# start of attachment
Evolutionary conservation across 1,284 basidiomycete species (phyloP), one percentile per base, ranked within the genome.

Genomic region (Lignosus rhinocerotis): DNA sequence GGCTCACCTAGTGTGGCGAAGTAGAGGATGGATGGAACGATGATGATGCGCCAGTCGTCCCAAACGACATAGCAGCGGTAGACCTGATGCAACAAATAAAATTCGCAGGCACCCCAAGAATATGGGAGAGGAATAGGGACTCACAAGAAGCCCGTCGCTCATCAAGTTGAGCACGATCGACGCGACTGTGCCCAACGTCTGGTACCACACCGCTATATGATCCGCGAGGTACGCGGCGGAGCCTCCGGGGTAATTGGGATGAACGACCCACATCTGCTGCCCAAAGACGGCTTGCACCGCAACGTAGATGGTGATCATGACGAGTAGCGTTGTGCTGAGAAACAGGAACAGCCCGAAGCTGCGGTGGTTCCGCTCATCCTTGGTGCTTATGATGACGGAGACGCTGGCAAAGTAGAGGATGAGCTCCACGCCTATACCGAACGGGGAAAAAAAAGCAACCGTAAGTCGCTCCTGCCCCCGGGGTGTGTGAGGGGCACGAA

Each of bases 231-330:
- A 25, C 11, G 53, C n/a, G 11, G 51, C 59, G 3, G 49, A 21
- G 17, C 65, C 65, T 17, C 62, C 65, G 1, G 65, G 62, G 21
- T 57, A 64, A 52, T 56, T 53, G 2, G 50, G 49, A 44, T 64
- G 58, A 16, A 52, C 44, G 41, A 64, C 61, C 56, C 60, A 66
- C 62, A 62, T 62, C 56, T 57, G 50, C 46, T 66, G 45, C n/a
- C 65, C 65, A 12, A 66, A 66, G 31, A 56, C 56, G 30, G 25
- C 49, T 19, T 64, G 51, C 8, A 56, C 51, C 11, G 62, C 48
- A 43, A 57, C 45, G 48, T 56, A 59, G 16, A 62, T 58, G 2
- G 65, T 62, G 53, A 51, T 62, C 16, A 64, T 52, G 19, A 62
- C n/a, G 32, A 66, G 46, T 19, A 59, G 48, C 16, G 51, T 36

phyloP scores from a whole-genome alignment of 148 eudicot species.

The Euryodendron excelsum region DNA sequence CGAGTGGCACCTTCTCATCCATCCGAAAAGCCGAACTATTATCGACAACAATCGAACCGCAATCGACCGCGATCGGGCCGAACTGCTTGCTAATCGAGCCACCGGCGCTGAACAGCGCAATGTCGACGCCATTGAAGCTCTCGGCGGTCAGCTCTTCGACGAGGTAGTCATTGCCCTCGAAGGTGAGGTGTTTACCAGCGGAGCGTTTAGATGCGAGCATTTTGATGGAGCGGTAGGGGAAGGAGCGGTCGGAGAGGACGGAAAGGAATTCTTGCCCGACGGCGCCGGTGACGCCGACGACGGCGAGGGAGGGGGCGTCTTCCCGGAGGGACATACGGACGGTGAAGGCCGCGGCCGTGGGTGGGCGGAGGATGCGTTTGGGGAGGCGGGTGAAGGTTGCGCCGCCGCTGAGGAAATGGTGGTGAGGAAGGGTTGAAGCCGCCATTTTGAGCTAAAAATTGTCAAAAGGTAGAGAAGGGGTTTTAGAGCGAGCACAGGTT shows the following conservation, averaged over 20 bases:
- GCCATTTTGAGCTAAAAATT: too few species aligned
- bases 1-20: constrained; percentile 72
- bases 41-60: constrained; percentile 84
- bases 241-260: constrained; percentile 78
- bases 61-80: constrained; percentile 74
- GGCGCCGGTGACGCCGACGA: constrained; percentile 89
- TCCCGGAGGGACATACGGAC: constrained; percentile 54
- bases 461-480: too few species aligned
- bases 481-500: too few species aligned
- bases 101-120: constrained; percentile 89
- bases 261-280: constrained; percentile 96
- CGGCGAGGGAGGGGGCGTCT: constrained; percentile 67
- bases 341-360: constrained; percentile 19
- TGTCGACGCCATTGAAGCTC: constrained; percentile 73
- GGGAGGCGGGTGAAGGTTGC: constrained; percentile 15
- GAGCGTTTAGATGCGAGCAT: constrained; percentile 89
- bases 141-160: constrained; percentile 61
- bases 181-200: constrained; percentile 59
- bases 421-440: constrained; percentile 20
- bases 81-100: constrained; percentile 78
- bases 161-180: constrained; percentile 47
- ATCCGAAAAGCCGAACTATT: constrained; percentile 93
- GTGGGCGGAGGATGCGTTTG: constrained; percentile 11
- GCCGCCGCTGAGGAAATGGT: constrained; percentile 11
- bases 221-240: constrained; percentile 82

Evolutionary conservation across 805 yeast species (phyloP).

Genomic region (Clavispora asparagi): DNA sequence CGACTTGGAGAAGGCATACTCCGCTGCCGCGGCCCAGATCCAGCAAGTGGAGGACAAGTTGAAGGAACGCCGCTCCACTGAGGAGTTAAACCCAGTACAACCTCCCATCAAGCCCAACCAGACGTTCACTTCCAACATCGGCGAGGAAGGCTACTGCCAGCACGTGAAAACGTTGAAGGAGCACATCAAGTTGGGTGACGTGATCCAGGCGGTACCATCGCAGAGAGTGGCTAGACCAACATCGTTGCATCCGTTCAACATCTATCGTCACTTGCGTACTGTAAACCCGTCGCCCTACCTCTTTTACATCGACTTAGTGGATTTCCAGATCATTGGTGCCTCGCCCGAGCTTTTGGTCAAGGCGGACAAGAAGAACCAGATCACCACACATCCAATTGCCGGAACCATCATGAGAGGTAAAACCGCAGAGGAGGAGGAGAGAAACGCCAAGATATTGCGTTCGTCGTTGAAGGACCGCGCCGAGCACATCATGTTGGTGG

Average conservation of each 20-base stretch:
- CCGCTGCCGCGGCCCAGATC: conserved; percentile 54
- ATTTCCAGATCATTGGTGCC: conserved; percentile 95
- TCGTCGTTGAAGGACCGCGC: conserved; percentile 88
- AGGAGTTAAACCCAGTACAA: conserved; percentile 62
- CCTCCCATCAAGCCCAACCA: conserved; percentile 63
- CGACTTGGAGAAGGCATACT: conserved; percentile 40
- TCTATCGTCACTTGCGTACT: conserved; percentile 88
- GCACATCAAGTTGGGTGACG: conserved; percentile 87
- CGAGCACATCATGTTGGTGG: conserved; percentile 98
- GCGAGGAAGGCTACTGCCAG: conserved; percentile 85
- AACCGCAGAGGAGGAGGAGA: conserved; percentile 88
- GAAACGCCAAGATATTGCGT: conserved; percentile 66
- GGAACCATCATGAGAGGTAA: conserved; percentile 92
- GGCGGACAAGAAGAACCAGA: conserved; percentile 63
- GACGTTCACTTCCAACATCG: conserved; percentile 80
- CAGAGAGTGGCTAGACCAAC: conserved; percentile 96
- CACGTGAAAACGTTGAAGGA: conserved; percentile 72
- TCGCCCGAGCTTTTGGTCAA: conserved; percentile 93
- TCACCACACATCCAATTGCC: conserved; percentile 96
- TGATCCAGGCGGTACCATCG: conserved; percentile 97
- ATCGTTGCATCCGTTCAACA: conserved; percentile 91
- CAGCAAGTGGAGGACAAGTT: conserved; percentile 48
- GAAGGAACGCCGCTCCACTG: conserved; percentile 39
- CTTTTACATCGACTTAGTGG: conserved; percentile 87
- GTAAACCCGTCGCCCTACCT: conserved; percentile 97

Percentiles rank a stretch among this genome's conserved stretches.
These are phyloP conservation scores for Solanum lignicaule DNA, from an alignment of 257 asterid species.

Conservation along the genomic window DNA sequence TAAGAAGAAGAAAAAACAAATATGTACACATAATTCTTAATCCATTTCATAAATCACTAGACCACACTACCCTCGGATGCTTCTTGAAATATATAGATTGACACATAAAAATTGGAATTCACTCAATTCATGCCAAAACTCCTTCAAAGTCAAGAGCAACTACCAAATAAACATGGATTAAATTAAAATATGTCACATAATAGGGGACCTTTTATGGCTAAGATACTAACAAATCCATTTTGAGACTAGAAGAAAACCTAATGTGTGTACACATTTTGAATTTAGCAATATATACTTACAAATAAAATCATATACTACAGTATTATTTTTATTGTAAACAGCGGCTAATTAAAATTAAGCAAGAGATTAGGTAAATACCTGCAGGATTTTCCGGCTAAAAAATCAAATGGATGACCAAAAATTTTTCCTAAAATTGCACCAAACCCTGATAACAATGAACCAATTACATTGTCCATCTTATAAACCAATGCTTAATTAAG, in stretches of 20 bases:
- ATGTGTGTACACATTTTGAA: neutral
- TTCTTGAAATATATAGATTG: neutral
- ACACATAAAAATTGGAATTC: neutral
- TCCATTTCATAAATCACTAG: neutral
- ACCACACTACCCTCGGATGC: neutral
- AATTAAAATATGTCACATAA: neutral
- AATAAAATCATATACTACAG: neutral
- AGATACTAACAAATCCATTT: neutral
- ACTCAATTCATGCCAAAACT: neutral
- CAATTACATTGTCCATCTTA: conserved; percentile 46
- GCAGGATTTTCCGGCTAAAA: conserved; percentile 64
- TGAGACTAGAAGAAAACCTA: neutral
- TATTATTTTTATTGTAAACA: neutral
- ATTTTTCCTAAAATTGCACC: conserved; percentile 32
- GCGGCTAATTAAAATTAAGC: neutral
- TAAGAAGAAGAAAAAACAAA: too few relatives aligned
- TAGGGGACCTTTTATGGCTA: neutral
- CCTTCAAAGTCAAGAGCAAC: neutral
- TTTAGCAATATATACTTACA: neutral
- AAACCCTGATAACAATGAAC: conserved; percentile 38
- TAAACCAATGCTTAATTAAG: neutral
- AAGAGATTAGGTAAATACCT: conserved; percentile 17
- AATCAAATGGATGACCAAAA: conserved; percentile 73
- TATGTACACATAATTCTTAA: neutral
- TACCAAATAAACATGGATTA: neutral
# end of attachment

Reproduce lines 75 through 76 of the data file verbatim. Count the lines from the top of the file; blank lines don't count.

- TCCATTTCATAAATCACTAG: neutral
- ACCACACTACCCTCGGATGC: neutral